The food is decent but the most promising feature is the spectacular view of the paddy fields nearby. Sip on a cup of home-brewed coffee, have a cake, and enjoy the stunning visuals inside and outside the bus cafe!

The cafe is built on top of a freight container that acts as the kitchen. There is free parking nearby and the famous accommodation Padi Box is right next door. If you are staying in Padi Box (which is what we did), you surely cannot miss the N16 Cafe. 

N16 Cafe has air conditioning, making it the perfect place to relax after a visit to the other Sekinchan attractions nearby. 

4. Make a Wish At The Sekinchan Wishing Tree

Located on Pantai Redang (Beach Redang), the Sekinchan Wishing Tree is one of the best places to visit in Sekinchan.

As you approach the wishing tree, you will see the numerous red ribbons hanging off the tree. These ribbons are written with wishes from other visitors.

To get your own ribbon, you must make a donation at the adjacent temple. Each red ribbon is tied to an ancient Chinese coin. When tossing your ribbon on the tree, try to get it as high as possible. Legend says that the higher the ribbon lands, the most likely your wish is going to come true!

Don’t forget to keep your wish a secret!


Credit: Flickr

5. Chill At Pantai Redang Beach

If you are already at the Sekinchan Wishing Tree, then Pantai Redang is literally right at your doorstep. Though the quality of the beach cannot compare to those of Langkawi, Pantai Redang still attracts plenty of people on the weekends and holidays.

If you are traveling with family in Malaysia, Pantai Redang is the perfect place to bring your kids. They can spend hours running up and down the soft sands, observing kite-flyers, and swimming in the cold soothing water.

It is impossible to not love the beach in the hot and humid weather of Malaysia!

If you have time, grab a coconut, have some seafood nearby, and wait for the breath-taking sunset to unfold in front of your eyes!

6. Wander Around The Sekinchan Fishing Village

Though Sekinchan is famous for its rice paddies, the village itself is meant to be a fishing village. When you are not taking photos at the rice paddies, stroll around the old streets of Sekinchan. You will encounter numerous seafood restaurants and vendors selling various types of dried seafood.

Not only do you get to see the ending products, but you can also see the difficult types of equipment and ship that fishermen use. If you are from a big city like I am, then the contrast of a small fishing village will be quite interesting.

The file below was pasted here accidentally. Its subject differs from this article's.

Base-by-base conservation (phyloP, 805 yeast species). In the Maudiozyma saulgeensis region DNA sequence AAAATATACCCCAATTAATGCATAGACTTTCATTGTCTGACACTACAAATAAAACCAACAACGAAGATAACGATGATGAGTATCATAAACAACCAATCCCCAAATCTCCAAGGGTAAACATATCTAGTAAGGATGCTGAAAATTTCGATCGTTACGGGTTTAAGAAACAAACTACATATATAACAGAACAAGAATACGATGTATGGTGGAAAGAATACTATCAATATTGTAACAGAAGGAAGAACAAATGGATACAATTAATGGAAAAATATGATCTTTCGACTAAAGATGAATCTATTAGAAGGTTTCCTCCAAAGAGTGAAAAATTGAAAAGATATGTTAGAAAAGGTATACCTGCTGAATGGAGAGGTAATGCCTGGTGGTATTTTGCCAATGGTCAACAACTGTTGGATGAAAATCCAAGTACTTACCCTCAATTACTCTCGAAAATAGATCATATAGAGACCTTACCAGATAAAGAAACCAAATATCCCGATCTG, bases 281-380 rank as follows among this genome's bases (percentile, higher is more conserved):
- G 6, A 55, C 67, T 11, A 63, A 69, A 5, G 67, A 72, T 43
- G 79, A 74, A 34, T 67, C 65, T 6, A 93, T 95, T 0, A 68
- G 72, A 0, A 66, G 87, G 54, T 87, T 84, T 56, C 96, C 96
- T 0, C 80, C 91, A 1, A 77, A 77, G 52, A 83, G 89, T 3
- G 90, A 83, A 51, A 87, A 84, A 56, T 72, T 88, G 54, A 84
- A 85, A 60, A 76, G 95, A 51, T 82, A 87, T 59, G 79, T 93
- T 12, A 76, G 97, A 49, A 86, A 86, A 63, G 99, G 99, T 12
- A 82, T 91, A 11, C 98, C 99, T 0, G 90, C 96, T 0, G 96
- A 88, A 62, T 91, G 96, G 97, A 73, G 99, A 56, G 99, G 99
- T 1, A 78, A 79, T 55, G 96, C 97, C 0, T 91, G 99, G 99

7. Stuff Yourself With Some Fresh Sekinchan Seafood

One of the many pros of a fishing village is the accessibility to fresh and delicious seafood. Sekinchan is no exception.

The fishing village is populated with many high-quality seafood restaurants at affordable prices. If you are from the western parts of the world, chances are you have never encountered some of those kinds of seafood.

Dishes such as oyster omelet, mantis shrimp, and shark meat are all popular local cuisine. If you are feeling adventurous, make sure you give those a try!

A highly-recommended place for seafood in Sekinchan is Loong Hua Restaurant. Though I have not been there myself, I have heard great things about it! If not, Restoren Wan Lau was personally recommended by a Malaysian friend!

8. Learn About Rice Harvesting At The Paddy Gallery

Besides admiring the lush paddies, one of the best activities in Sekinchan is to learn about the entire process from start to finish. 

The Paddy Gallery is an active rice-processing facility as well as a museum featuring exhibits on harvesting and more. Visitors will learn each and every step of the process from the rice paddies to the rice grains we see in the supermarkets.

On the ground floor of the establishment are shops where visitors can purchase souvenirs, snacks, and even rice produced there! On the first floor is the informational museum, where the entrance fee is 5 RM. 

It is worth the low price for so much information. Rice might be simple on the service, but the procedure to get it down to the grains is scientific and interesting!

The Paddy Gallery is located in the middle of the paddy fields, offering unparalleled views of the lush surroundings. However, it is quite a trek to arrive. I recommend either renting a bicycle or driving there!

9. Indulge In Fresh Mango Smoothies At Mango King

Located on the outskirts is one of the best things to do in Sekinchan, especially if you have a sweet tooth. Mango King is a small stall located in the midst of the paddy fields, just down the road from the Paddy Gallery.

Here you will find the freshest and sweetest mangoes and mango smoothies in Sekinchan. If there is anything I learned from backpacking Malaysia, it is that nothing beats a refreshing mango smoothie or slushie in the hot Malaysian sun.

After trying their mango specialties, you may want to purchase those seriously addicting mangoes! Thank God they are so affordable!

Mango King also sells snacks and other kinds of beverages!

10. Go Back In Time At Ah Ma House (Grandma’s House)

Ah Ma House is a unique attraction in Sekinchan. Featuring a conglomerate of old things such as film cameras, the Game Boy, the refrigerator-sized TVs, and other items that are beyond my time, stepping into Ah Ma House is like stepping into a time machine.